As jconway writes about here, it’s unlikely that the Electoral College will block Trump on December 19th, in part because the vote is only a week away and in part because most electors are political activists that will stick with Trump through thick and thin. It’s unfortunate, since one of the only remaining reasons to keep the EC is one of the original reasons — to block a profoundly unqualified and corrupt individual from the presidency.
Still, it’s amazing that we’re just about a month removed from the election and there are already several concerns that quite conceivably could lead to full-blown impeachment inquiries not too far down the road. To wit:
(1) The subject of jconway’s post, namely Trump’s possible connections with Russia and possible direct ties to Russia’s interference in the election. This is the most serious issue, and it’s a real one. It is not hyperbole to suggest that this sort of foreign interference in our elections is a major threat to American democracy. If Trump’s team had any hand in that at all during the campaign (or current connections with Russian hackers or intelligence services), then it’s difficult to see how even Republicans could refuse to support an impeachment inquiry.
(2) Trump’s violation of the previously obscure Emoluments Clause prohibiting officials from receiving gifts from foreign states, which will immediately arise starting on Jan. 20th in the context of Trump profiting from foreign delegations using his hotels and other branded properties. The meaning of the constitutional provision has rarely been tested, and it’s difficult to see how a case against Trump would reach the courts given the lack of standing by any potential plaintiff. Still, the prospect that Trump could be repeatedly violating a constitutional provision through his business dealings is a serious matter and could be the subject of impeachment inquiries even if any legal case had difficulty getting into court.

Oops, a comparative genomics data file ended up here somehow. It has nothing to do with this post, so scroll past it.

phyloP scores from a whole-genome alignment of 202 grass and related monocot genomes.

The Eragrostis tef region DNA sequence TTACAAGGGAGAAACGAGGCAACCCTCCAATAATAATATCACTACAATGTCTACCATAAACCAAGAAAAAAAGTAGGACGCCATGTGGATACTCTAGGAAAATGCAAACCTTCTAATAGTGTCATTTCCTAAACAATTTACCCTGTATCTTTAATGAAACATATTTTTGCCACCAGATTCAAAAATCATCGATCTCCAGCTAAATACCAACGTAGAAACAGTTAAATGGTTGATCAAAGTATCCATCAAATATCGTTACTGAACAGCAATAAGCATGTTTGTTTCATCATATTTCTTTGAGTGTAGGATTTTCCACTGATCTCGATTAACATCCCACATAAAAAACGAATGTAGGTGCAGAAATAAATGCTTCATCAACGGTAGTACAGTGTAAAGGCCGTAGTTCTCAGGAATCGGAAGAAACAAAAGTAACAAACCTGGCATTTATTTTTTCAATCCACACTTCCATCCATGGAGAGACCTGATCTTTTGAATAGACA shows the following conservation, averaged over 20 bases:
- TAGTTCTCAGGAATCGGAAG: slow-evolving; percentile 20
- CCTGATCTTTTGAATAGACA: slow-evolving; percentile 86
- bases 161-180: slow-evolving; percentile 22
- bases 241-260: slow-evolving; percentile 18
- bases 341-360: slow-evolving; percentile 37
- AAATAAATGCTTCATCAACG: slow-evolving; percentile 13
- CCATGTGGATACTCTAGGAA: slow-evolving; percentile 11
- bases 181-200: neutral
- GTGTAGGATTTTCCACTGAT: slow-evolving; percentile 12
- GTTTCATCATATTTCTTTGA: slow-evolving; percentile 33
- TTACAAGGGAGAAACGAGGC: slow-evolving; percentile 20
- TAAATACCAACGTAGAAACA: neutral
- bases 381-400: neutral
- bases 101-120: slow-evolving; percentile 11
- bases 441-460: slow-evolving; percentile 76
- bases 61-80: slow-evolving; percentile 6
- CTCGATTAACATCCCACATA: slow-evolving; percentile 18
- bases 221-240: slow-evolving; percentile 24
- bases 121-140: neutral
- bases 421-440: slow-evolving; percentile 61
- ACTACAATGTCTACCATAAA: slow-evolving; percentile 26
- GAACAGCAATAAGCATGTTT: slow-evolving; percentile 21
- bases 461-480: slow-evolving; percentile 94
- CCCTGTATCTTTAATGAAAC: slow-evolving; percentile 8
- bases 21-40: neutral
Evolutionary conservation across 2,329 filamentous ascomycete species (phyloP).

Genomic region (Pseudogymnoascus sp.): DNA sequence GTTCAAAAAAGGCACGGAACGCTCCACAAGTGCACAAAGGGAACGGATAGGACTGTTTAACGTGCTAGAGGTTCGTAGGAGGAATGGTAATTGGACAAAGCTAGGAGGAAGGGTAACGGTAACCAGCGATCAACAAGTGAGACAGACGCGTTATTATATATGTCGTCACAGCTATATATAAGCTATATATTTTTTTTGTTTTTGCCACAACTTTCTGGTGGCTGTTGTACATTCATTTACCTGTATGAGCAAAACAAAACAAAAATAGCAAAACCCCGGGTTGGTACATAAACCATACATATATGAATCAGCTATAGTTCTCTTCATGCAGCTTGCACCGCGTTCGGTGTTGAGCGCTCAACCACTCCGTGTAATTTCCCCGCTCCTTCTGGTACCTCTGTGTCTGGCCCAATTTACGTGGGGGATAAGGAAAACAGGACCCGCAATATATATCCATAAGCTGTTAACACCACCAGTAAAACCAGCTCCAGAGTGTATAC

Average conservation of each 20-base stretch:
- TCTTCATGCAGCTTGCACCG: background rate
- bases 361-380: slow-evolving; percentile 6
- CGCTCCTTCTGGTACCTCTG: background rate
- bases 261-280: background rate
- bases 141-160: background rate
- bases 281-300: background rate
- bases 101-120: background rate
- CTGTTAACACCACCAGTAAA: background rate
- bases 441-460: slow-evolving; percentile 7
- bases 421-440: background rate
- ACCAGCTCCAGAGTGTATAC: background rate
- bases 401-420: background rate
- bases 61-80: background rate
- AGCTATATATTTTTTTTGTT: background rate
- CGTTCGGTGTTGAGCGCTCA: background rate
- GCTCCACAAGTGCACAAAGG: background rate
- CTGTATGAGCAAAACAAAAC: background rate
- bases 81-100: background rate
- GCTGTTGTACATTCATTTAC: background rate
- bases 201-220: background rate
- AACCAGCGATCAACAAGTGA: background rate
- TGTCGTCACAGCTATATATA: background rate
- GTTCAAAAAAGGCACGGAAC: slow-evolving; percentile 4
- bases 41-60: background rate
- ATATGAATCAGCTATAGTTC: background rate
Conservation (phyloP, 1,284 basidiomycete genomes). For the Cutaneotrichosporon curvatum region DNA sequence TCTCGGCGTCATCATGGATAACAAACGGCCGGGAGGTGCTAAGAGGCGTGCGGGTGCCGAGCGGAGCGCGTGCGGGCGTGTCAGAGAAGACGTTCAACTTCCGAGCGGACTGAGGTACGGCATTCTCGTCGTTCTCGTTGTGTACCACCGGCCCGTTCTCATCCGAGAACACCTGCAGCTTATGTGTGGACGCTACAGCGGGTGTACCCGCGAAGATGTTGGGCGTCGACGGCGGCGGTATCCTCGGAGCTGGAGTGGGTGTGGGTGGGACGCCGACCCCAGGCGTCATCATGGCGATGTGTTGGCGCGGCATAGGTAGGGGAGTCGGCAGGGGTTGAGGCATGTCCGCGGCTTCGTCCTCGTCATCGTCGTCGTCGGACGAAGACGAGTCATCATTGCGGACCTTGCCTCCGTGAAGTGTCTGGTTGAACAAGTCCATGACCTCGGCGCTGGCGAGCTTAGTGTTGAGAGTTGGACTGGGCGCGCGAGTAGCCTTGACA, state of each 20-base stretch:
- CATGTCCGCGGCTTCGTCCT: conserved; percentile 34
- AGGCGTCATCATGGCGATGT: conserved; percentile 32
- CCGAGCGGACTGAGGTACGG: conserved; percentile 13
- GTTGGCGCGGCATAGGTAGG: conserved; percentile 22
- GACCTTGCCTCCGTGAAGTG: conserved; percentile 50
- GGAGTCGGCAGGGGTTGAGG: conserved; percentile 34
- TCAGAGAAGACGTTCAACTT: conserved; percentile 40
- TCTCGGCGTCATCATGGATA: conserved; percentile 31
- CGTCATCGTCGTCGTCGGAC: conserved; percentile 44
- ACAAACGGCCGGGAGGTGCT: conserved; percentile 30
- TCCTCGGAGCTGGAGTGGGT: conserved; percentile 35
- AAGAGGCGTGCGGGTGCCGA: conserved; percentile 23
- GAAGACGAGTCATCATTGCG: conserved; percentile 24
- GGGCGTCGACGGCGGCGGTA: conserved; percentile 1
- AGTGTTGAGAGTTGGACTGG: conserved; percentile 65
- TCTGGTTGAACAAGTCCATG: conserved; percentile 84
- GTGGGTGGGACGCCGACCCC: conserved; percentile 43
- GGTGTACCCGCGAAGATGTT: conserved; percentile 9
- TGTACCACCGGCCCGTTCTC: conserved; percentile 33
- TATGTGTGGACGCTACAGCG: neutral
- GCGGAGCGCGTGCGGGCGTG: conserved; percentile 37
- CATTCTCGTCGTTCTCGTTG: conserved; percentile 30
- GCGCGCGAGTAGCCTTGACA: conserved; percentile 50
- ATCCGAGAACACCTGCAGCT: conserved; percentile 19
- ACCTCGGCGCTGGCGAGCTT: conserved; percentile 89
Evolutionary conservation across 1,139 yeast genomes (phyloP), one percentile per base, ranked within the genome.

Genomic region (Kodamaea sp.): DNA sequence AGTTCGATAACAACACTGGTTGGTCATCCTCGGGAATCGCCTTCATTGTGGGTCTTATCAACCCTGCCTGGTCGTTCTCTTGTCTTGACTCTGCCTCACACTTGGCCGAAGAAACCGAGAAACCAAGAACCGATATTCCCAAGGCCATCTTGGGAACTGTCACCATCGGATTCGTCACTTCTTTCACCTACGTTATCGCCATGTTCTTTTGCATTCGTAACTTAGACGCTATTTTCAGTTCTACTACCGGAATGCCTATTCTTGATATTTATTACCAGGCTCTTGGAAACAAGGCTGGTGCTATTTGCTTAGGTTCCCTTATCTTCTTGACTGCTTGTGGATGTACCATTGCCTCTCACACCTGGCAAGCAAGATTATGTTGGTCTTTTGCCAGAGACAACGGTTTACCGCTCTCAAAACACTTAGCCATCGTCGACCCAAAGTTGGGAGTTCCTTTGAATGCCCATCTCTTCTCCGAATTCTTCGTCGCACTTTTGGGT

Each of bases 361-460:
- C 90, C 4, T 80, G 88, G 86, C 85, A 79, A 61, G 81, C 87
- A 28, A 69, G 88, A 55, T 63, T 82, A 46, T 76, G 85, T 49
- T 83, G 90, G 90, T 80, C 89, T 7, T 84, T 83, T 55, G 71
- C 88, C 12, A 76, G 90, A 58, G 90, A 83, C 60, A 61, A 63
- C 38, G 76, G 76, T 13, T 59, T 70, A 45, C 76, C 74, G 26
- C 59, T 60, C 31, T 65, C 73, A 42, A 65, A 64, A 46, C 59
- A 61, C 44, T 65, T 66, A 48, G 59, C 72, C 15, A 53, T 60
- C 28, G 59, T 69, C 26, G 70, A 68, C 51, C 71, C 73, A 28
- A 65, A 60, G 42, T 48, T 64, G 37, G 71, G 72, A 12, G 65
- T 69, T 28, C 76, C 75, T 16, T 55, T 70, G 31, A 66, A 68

(3) Apart from the Emoluments Clause issue, possible direct connections between executive decisions made by President Trump and the prospects of the Trump Organization profiting directly from those decisions. It is already clear that Trump has little interest in reducing these conflicts; he’s claimed he is exempt from concerns about conflict of interests (true only in the narrow sense of certain federal statutory laws; impeachment inquiries are another matter). He’s also delayed his announcement, originally scheduled for this Thursday, concerning what his connections to his business will be once president. That’s a clear sign that neither he nor his team has a real plan to take this problem seriously.
(4) I would also add actions that Trump has already done, and which will likely continue and get worse — namely, calling out specific companies and individuals on Twitter for the purposes of destroying them and their reputations. When it comes to Boeing and Lockheed Martin, for example, Trump’s tweets have already demonstrated the power to cause a significant hit to stock prices. He’s also gone after Carrier’s union chief personally, who has subsequently received death threats from deranged Trump supporters. If Trump continues to use this technique to destroy reputations — especially if it leads to someone’s death (unfortunately, quite plausible) — then this will be another avenue for an impeachment inquiry.
Keep in mind that this is where we are just five weeks after the election. The above list will likely grow considerably, and impeachment will be more plausible given Trump’s historically terrible approval ratings even before taking office (ratings that will likely decline further, especially if there is an economic downturn).
Buckle up; we’re in for a ride.